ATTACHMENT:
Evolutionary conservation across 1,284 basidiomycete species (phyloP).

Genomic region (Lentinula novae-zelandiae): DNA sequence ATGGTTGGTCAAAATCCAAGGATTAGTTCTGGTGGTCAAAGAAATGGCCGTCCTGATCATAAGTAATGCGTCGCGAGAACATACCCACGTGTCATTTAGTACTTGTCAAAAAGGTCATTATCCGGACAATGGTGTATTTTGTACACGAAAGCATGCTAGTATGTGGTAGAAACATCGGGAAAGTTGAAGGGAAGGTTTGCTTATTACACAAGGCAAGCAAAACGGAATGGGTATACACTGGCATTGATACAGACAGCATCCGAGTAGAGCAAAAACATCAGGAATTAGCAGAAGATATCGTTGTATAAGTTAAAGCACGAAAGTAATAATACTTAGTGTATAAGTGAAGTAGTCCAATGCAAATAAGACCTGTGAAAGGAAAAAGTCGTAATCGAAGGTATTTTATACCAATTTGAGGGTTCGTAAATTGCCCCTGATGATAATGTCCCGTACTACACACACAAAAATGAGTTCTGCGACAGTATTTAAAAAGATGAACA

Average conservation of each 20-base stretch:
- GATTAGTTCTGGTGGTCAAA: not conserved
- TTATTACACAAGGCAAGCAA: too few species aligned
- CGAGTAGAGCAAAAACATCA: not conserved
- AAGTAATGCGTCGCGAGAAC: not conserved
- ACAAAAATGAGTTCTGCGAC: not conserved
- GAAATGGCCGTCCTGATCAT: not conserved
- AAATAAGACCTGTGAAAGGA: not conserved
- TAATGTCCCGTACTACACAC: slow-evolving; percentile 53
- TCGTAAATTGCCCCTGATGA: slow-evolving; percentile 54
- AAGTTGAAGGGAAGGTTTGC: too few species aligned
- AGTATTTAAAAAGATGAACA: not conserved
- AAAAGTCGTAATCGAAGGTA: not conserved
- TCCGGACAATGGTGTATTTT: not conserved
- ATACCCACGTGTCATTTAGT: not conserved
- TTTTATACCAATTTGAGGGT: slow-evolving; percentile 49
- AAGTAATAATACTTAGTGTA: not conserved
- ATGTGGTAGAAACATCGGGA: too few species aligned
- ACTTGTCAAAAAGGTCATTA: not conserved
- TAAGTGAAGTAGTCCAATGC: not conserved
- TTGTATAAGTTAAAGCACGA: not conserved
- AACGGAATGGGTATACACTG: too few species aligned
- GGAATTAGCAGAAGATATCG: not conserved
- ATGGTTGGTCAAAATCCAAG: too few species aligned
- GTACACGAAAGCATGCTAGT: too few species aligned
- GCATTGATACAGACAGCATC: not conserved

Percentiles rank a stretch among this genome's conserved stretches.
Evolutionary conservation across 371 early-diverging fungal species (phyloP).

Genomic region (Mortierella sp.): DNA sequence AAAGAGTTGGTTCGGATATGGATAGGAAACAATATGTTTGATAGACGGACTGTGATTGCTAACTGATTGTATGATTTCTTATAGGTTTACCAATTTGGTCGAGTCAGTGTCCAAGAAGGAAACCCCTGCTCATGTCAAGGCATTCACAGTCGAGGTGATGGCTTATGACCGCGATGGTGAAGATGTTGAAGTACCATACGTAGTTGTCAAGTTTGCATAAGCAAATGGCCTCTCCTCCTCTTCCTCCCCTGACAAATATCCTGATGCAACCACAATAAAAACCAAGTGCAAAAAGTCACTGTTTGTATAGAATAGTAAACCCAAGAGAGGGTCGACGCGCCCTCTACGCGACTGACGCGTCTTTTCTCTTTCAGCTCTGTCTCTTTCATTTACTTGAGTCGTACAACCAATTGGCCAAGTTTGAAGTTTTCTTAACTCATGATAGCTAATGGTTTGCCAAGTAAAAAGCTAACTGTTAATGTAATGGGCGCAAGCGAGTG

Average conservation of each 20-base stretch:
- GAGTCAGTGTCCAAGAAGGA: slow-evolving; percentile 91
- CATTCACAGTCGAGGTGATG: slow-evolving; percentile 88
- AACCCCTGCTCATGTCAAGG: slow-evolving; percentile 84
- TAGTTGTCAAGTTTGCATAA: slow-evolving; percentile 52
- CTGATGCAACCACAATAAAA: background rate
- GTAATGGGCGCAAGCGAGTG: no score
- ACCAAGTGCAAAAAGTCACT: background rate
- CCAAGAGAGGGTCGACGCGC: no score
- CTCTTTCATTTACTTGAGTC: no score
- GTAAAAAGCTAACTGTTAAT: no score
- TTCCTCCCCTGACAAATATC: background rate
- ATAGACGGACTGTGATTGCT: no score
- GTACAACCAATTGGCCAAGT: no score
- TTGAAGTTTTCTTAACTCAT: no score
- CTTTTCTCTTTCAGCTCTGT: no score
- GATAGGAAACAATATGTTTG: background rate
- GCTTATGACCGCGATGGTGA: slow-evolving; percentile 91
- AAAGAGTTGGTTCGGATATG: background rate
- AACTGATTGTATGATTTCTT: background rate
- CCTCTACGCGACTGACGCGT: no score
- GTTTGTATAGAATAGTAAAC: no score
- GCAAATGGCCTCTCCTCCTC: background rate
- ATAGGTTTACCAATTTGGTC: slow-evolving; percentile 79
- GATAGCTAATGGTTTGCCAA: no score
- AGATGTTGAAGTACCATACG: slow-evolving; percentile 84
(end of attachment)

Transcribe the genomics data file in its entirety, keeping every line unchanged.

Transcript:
Evolutionary conservation across 1,284 basidiomycete species (phyloP).

Genomic region (Lentinula novae-zelandiae): DNA sequence ATGGTTGGTCAAAATCCAAGGATTAGTTCTGGTGGTCAAAGAAATGGCCGTCCTGATCATAAGTAATGCGTCGCGAGAACATACCCACGTGTCATTTAGTACTTGTCAAAAAGGTCATTATCCGGACAATGGTGTATTTTGTACACGAAAGCATGCTAGTATGTGGTAGAAACATCGGGAAAGTTGAAGGGAAGGTTTGCTTATTACACAAGGCAAGCAAAACGGAATGGGTATACACTGGCATTGATACAGACAGCATCCGAGTAGAGCAAAAACATCAGGAATTAGCAGAAGATATCGTTGTATAAGTTAAAGCACGAAAGTAATAATACTTAGTGTATAAGTGAAGTAGTCCAATGCAAATAAGACCTGTGAAAGGAAAAAGTCGTAATCGAAGGTATTTTATACCAATTTGAGGGTTCGTAAATTGCCCCTGATGATAATGTCCCGTACTACACACACAAAAATGAGTTCTGCGACAGTATTTAAAAAGATGAACA

Average conservation of each 20-base stretch:
- GATTAGTTCTGGTGGTCAAA: not conserved
- TTATTACACAAGGCAAGCAA: too few species aligned
- CGAGTAGAGCAAAAACATCA: not conserved
- AAGTAATGCGTCGCGAGAAC: not conserved
- ACAAAAATGAGTTCTGCGAC: not conserved
- GAAATGGCCGTCCTGATCAT: not conserved
- AAATAAGACCTGTGAAAGGA: not conserved
- TAATGTCCCGTACTACACAC: slow-evolving; percentile 53
- TCGTAAATTGCCCCTGATGA: slow-evolving; percentile 54
- AAGTTGAAGGGAAGGTTTGC: too few species aligned
- AGTATTTAAAAAGATGAACA: not conserved
- AAAAGTCGTAATCGAAGGTA: not conserved
- TCCGGACAATGGTGTATTTT: not conserved
- ATACCCACGTGTCATTTAGT: not conserved
- TTTTATACCAATTTGAGGGT: slow-evolving; percentile 49
- AAGTAATAATACTTAGTGTA: not conserved
- ATGTGGTAGAAACATCGGGA: too few species aligned
- ACTTGTCAAAAAGGTCATTA: not conserved
- TAAGTGAAGTAGTCCAATGC: not conserved
- TTGTATAAGTTAAAGCACGA: not conserved
- AACGGAATGGGTATACACTG: too few species aligned
- GGAATTAGCAGAAGATATCG: not conserved
- ATGGTTGGTCAAAATCCAAG: too few species aligned
- GTACACGAAAGCATGCTAGT: too few species aligned
- GCATTGATACAGACAGCATC: not conserved

Percentiles rank a stretch among this genome's conserved stretches.
Evolutionary conservation across 371 early-diverging fungal species (phyloP).

Genomic region (Mortierella sp.): DNA sequence AAAGAGTTGGTTCGGATATGGATAGGAAACAATATGTTTGATAGACGGACTGTGATTGCTAACTGATTGTATGATTTCTTATAGGTTTACCAATTTGGTCGAGTCAGTGTCCAAGAAGGAAACCCCTGCTCATGTCAAGGCATTCACAGTCGAGGTGATGGCTTATGACCGCGATGGTGAAGATGTTGAAGTACCATACGTAGTTGTCAAGTTTGCATAAGCAAATGGCCTCTCCTCCTCTTCCTCCCCTGACAAATATCCTGATGCAACCACAATAAAAACCAAGTGCAAAAAGTCACTGTTTGTATAGAATAGTAAACCCAAGAGAGGGTCGACGCGCCCTCTACGCGACTGACGCGTCTTTTCTCTTTCAGCTCTGTCTCTTTCATTTACTTGAGTCGTACAACCAATTGGCCAAGTTTGAAGTTTTCTTAACTCATGATAGCTAATGGTTTGCCAAGTAAAAAGCTAACTGTTAATGTAATGGGCGCAAGCGAGTG

Average conservation of each 20-base stretch:
- GAGTCAGTGTCCAAGAAGGA: slow-evolving; percentile 91
- CATTCACAGTCGAGGTGATG: slow-evolving; percentile 88
- AACCCCTGCTCATGTCAAGG: slow-evolving; percentile 84
- TAGTTGTCAAGTTTGCATAA: slow-evolving; percentile 52
- CTGATGCAACCACAATAAAA: background rate
- GTAATGGGCGCAAGCGAGTG: no score
- ACCAAGTGCAAAAAGTCACT: background rate
- CCAAGAGAGGGTCGACGCGC: no score
- CTCTTTCATTTACTTGAGTC: no score
- GTAAAAAGCTAACTGTTAAT: no score
- TTCCTCCCCTGACAAATATC: background rate
- ATAGACGGACTGTGATTGCT: no score
- GTACAACCAATTGGCCAAGT: no score
- TTGAAGTTTTCTTAACTCAT: no score
- CTTTTCTCTTTCAGCTCTGT: no score
- GATAGGAAACAATATGTTTG: background rate
- GCTTATGACCGCGATGGTGA: slow-evolving; percentile 91
- AAAGAGTTGGTTCGGATATG: background rate
- AACTGATTGTATGATTTCTT: background rate
- CCTCTACGCGACTGACGCGT: no score
- GTTTGTATAGAATAGTAAAC: no score
- GCAAATGGCCTCTCCTCCTC: background rate
- ATAGGTTTACCAATTTGGTC: slow-evolving; percentile 79
- GATAGCTAATGGTTTGCCAA: no score
- AGATGTTGAAGTACCATACG: slow-evolving; percentile 84